Tuesday, July 16, 2019

Love hits the eye first. . .

Sermon for Pentecost 5, Proper 10C, preached on Sunday, July 14, 2019.

    In all the movies, love begins with a look.  The eyes meet in a magic moment and love is born.  Before you know a name or anything else, love is seen with the eye.  Maybe it was like that for you in real life.  Love was born through a glance, a look, a vision – whether pretend or real, whether actual or imagined.  Love begins with a look.  So in the parable the priest and the Levite passed by on the other side.  They wanted to avoid seeing the wounded and bleeding man.  If they did not see him, they would not feel for him compassion or feel any guilt in walking around him on their way.

    It has been that way all through Scripture.  Remember Jesus story of the rich man and Lazarus?  The rich man did not see the pauper at his gate.  The rich man figured if he did not see the man in need, he was not really there.  It is a game learned in childhood – a bigger version of hide and seek except here the goal is not to find problems, not to find needs, not to find duty or responsibility for another.  The winner is not the one who hides but the one who refuses to look and see.  It is the pretend world that thinks that bad things will go away if you just ignore them.

    I don’t think anyone of us wants to see our neighbor in need.  If you see him, you feel guilty for not helping him.  If you help him, it might cost you time or effort or money and still he may be fixed.  The safest thing of all is to pass by on the other side, to walk around the people who are wounded and bleeding, sorrowful and suffering, hungry and thirsty.  The priest and the Levite had good reason not to look and not to see the neighbor in need.  Just like the reasons you tell yourself why the hungry are somebody else’s responsibility and why you cannot help people who refuse to help themselves.  We cannot even look into the face of need for either it will evoke guilt for our failure to help or it will move us to bleed with those who bleed and suffer with those who suffer.  So the safe path is to walk around, to give wide berth to suffering.

    This is what God should have done.  God had every reason to ignore our suffering. We were only getting what we chose and suffering what we deserved for our sins.  God had every right to consign us to the fate Adam and Eve first chose in Eden and every one of us has chosen by our own sins of thought, word, and deed, by the good left undone and the evil done all so willingly.  Love always begins with a look and the first words of the Gospel are that God saw us in our need.  He saw us in our sin.  He saw us not as a people who were getting what they deserved but as a people who He had the power to redeem – not with any self-help program but with His own blood shed and His body offered to death on the tree of the cross and His own life laid in the darkness of the grave so that we might have hope.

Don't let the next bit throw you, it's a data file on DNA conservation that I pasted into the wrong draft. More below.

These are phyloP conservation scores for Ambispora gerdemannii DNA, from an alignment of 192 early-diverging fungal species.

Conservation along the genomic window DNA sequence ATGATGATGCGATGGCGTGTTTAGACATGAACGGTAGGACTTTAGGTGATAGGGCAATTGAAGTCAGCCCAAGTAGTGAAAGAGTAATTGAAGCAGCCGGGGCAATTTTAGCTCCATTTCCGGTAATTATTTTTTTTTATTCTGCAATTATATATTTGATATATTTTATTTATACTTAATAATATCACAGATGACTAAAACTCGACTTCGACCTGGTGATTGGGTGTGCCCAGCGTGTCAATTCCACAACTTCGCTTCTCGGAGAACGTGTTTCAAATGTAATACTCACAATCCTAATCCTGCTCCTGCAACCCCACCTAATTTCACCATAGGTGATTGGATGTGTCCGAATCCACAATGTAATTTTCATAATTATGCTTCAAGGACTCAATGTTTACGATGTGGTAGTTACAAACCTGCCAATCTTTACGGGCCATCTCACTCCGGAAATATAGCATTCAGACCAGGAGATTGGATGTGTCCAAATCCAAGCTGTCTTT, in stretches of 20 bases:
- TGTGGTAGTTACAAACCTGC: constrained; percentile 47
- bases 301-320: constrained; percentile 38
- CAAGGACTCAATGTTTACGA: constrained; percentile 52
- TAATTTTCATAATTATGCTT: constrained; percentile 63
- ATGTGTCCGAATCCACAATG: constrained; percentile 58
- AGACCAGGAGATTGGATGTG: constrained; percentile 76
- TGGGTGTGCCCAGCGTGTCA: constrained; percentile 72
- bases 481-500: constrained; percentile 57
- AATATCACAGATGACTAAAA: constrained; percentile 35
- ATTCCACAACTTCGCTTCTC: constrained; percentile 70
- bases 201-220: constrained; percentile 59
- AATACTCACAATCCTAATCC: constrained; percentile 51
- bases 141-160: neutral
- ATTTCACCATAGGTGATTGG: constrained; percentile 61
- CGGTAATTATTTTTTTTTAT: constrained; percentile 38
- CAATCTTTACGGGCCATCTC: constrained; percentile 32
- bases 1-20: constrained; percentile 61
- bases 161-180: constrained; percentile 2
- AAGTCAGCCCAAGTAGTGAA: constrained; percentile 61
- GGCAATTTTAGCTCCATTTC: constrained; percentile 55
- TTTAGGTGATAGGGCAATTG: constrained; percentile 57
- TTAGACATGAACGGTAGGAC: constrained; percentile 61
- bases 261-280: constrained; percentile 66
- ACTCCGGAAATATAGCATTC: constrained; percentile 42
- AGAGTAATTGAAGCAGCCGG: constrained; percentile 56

This parable certainly has something to tell us about our own pretend world in which we hide ourselves from seeing the suffering around us but first of all it points us to the God who saw us in our need and whose heart was filled with mercy and who delivered up His only Son that we might be forgiven and have everlasting life.  This parable first points us to what God has done and it all began with a look.  The Lord looked into the future and knew that Adam and Eve would squander their birthright for a pot of lies and still He made them.  The Lord looked at the spectacle of men doing what is right in their own eyes all the while murdering with words and weapons, lusting with desire and act, lying until they could not recognize the truth, and making their peace with death.  The Lord looked and saw it all and still He loved us and promised to become our Savior.